Human boudsge wu abolished by Puritan
principles. The speaker hu a fine voice
and euy delivery.
Scott McDermott louneest son of Mrs.
H C. McDermott. explained to bis audience
some of the phases connected with the
"Annexation of Canada," which Is agitat
ing to some extent the public mind, uwing
to the lame debt which hangs over Can
ada, the peculiarities of many of her resi
dents, and many other features, annexation
did not teem advisable. "But, finally,
when Uncle Bam and Miss Canada shall
meet, with mutual sdmiration.to set a day
for a union, we may bear the following
Uncle Sim, to Miss Canada
Where are yon loins, my pretty maid?
I am gotni flthlnf , sir, sbe said.
Where sre your flihlnf irreanei, my pretty
Along your borders, sir, she said.
Who 's to protect roe, my pretty maldT
Mother Victoria, sir, sbe said.
Wbat Is your fortune, my pretty maldT
My debts are my I ortnne, sir, she said.
Then III not annei yon, my pretty maid)
Nobody axed yos to. sir, she Mid."
This production wu well written, com
pact'and wu given In in agreeable, modu
lated tone ot voice.
The name of MIrs Grace B. Arte, daugh
ter of J. C. Artz, wu next announced.
The theme selected by Miss Grace for her
essay wu "The Responsibility of the Nov
elist" The greater part of every novel is
conceded to be fiction; all, however, are
more or less true to nature. At the date
of the revolution novels were of a revolu
tionary character. Fatea have decreed
that we' should be a political nation, kence
we have political novels. The people
were awakened to the horrors of slavery
more by the reading ot Mrs. Btowe'i "Un
cle Tom's Cabin" than by any other means.
Tourcee's books paint vividly the charac
ter and condition of the people ot the
South, since the war. The essay closed
with an appeal to novelists to ponder well
what kind of a foundation they lay. Hiss
Grace speaks very easily ana It is a pleas
ure to listen to her. Her production wu
highly commendable and bespeaks consid
erably more than ordinary talent
The essiy by Miss Bertha Howk, daugh
ter of Mr. Alpheus Howk, entitled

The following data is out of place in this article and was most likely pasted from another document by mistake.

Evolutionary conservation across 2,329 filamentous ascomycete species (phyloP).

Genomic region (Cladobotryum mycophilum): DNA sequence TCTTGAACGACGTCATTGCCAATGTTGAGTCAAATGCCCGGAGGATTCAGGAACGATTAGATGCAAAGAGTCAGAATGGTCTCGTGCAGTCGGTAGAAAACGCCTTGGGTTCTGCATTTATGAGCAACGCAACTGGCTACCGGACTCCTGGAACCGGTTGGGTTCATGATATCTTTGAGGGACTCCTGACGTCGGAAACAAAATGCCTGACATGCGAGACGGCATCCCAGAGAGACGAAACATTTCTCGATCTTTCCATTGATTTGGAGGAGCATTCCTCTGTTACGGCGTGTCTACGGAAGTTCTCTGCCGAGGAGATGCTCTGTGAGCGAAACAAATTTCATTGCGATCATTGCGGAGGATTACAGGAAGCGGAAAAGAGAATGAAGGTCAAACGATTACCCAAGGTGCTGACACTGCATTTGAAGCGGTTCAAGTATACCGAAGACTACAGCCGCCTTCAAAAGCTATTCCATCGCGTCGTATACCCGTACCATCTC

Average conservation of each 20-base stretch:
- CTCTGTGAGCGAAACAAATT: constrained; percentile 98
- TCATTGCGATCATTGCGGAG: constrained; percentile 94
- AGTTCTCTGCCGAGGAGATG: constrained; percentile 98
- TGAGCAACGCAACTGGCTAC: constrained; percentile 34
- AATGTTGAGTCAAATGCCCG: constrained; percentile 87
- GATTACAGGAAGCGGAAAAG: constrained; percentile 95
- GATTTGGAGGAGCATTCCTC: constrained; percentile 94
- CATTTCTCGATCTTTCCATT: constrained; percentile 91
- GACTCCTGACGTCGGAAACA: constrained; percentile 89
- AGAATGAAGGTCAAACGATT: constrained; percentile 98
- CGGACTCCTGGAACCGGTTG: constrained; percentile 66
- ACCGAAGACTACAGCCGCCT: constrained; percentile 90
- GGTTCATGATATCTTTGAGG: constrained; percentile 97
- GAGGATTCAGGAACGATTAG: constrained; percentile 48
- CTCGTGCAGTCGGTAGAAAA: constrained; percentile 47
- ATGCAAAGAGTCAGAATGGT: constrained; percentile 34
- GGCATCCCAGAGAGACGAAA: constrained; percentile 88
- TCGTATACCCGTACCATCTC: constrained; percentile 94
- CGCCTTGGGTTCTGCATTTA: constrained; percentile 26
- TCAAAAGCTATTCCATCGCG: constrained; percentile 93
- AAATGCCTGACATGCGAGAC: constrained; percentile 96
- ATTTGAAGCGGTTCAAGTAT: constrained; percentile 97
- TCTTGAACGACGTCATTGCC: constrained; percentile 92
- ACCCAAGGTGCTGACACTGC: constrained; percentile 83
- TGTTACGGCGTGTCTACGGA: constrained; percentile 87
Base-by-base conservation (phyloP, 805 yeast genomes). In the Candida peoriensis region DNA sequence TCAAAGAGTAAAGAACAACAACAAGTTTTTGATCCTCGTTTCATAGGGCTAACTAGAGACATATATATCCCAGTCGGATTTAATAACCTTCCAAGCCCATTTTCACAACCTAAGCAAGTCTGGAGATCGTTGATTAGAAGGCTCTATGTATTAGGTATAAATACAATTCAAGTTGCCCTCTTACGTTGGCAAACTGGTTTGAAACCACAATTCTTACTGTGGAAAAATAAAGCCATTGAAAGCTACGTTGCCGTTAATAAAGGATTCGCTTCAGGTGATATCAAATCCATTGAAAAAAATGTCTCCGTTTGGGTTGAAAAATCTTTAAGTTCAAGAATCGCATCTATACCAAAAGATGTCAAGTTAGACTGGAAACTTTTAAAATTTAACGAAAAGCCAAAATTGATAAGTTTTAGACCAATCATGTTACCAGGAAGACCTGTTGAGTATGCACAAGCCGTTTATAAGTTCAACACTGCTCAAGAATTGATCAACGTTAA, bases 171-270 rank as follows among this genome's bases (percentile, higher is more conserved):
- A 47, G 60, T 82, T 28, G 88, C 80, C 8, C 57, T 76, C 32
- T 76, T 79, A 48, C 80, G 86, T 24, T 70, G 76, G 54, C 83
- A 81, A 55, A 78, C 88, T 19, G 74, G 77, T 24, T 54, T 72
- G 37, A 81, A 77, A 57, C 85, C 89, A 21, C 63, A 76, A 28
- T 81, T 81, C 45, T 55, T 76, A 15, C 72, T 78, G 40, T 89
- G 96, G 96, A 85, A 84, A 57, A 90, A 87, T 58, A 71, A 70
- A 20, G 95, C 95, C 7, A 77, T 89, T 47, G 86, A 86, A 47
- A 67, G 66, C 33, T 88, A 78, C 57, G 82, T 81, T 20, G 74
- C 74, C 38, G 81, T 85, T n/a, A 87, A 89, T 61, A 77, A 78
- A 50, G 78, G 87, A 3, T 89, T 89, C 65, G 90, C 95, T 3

"Cranks" gave evidence ot careful con
templation. We are Inclined. to denomi
nate every man who does not think m we
do a "crank." Noble men In all ages of
th world were crank. Luther was the
chlet crank of the Reformation, John
Brown. Wendoll Phillips, and later Abra
ham Lincoln. A great and grand army of
cranks have given their best efforts to rev-
olutionize the world.
Mr. Harry Daugherty, son ot Jsmes
Daugherty, ol Spencer, followed with a
fine oration, "Leadership." Men are not
treated with equal advantages. The his
tory of mankind is the history of its brave
men. Thelf work must live, their Influ
nr must be felt. There are those asleep
In their cradles who will move the world.
The double class quartette, composed of
Messrs. Johnson, Barrett, RuBt and Eglin,
and the Misses Couch, Howk, Haskell and
Artz, sung two numbers, "0 Summer
Night," and "Ah, How, 8ophia," which
was loudly applauded and encored.
The next eierclse waa an oration by Ed
w.rrf Smith on "The Natural Sciences."
Education Is particularly scientific. There
is no occupation which does not require
some scientific principle. Science, when
Joined to the creative genius cf the Yankee,
accomplishes much. The production wu
quite profound and proved that It author
had IdeM that were wortn loosing into.
Jessie Allyn,a daughter or Homer Ailyn,
descanted upon "The Miseries ol Genius "
Our workhouses are full of men of genius ;
genius is oft nursed by poverty; genius
otten labors under difficulties. Msny
geniuses sre possessed or peculiarities.
Miss Jessie read in a clear, resounding
voice, which made her paper particularly
Mr. Henry Bowman, the son of Levi
Bowman, Mloolshed and delighted his
friends by hi finely prepared oration,
"The Crisis in Jewish History." Msny
illustrious statesmen were of despised
Jewish origin. Where can be found a
mutr noet than David t A Jew was the
originator of the present modern banking
system. The Jew is accused of his acute.
ness in money making, out wouw ne
not compare favorably with the average
American f Henry held the attention of
all from the opening to the close of bis
exercise, " ' ' ,
The male quartette made Joyful the
hearts of the sssembled hundreds by the
fine manner in which they disposed or
"Gaily the Dance."
The appellation given by Mis Nellie
Couch, youngest daughter of A. G. Couch,
to her nicely prepared essay wu "How
Big wu Alexander V This question hu
been one of the puzzles of childhood.